Published in Editorial, Issue 5 (September/October 2015), Volume 23

editorWhile on a recent holiday to Krakow, Poland, I took the opportunity to visit nearby Auschwitz, where at least 1.1 million people were exterminated by the Nazis, 90% of them Jews. No matter how familiar you are with the background to the ‘Final Solution’, nothing prepares you for the reality on the ground. The claustrophobia of Auschwitz I, a converted Polish army barracks, with its punishment cells and administrative offices, is in stark contrast to the wide open spaces of the purpose-built Auschwitz II (Birkenau), which seemed to go on for ever. This was murder on an industrial scale.

Everything in the camps was designed to kill people—from the suffocating cattle wagons that brought victims there from all over Nazi-occupied Europe to the inadequate diet, accommodation and hygiene, and the final agonising deaths in the gas chambers (it took nearly twenty minutes). But what if the Nazis had succeeded in murdering every Jew in Europe? (They managed to kill half of them.) Who would then be the scapegoats for the problems of German society? Why did the Nazis on the one hand systematically photograph each new arrival, leaving a huge corpus of evidence, and on the other attempt to cover up their crimes by destroying the camps before the Red Army arrived? The lies and cynicism involved were staggering, from the cruel comedy of the inscription over the gate—Arbeit macht frei (Work will make you free)—to the fact that victims, thinking that they were to be ‘resettled’, bought their own train tickets to get there.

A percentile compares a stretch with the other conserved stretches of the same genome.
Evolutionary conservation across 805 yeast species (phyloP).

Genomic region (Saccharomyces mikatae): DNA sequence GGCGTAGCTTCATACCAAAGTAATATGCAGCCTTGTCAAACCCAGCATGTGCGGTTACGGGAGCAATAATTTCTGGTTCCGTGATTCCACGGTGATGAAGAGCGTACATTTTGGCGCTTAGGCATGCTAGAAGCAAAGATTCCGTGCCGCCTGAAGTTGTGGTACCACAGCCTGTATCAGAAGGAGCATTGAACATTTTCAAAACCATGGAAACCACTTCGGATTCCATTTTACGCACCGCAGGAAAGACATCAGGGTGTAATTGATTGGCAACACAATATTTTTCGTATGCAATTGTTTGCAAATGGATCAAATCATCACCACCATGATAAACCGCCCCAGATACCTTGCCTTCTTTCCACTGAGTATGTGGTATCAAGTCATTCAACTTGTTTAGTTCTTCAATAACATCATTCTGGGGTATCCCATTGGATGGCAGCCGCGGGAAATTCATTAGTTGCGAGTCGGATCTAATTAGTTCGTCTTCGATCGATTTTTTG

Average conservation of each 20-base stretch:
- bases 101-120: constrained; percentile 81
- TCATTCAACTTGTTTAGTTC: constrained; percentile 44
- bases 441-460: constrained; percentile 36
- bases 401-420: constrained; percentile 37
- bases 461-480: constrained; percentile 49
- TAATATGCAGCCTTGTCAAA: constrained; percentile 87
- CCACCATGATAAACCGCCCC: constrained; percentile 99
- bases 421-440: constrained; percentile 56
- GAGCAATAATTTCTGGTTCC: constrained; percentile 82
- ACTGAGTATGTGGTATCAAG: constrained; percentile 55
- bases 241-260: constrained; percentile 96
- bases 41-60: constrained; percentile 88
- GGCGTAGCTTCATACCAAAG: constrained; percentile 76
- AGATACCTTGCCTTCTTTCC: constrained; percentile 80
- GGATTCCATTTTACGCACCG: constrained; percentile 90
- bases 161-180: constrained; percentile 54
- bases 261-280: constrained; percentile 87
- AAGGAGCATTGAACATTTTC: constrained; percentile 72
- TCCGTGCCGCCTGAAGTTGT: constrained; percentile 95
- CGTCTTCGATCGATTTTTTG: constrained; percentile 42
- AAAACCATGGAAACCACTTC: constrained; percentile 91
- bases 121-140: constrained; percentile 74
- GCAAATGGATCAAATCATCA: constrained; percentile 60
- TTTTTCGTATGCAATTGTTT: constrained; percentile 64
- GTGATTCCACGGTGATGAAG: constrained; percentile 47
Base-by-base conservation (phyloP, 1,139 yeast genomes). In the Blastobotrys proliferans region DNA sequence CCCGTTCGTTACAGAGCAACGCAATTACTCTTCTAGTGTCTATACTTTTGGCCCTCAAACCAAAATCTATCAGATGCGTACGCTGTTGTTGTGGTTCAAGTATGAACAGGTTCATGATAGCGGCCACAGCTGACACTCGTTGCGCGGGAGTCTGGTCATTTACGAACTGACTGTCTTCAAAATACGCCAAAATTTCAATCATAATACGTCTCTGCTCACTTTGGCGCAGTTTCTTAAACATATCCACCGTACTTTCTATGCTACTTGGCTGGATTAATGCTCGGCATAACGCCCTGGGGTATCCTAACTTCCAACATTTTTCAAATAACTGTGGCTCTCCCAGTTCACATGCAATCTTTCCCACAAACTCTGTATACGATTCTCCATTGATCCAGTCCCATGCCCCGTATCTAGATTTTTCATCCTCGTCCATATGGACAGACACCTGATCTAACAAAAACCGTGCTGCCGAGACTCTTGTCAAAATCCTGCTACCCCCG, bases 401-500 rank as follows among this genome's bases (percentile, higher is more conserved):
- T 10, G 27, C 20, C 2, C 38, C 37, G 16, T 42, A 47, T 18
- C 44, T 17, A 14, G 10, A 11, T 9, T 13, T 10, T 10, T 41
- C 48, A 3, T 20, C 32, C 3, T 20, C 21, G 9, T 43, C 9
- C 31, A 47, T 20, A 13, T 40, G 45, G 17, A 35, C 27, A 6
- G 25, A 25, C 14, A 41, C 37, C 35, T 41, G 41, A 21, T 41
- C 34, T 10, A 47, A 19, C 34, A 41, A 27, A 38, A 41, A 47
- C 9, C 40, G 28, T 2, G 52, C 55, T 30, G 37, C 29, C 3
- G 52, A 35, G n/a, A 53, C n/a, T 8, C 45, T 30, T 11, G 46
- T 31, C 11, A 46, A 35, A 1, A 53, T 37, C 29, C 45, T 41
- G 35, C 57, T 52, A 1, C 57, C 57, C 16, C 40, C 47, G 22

In 1944 the Polish-Jewish lawyer Raphael Lemkin coined a new word, genocide, to describe what was happening. Four years later the UN adopted the Convention on the Prevention and Punishment of the Crime of Genocide. Since then the term has been applied to other situations, sometimes retrospectively, for example to Armenia in 1915–18 and our own Potato Famine. But how appropriate is this? The key word in the Convention is ‘intent’. I’ll leave readers to argue whether this has been established in the Armenian case (see Letters), but as I listened to our guide, Vitold, relate the grim details of the Nazis’ ‘Final Solution’, I couldn’t help but conclude that, notwithstanding British culpability for the millions of victims of the Famine in Ireland, genocide it was not.

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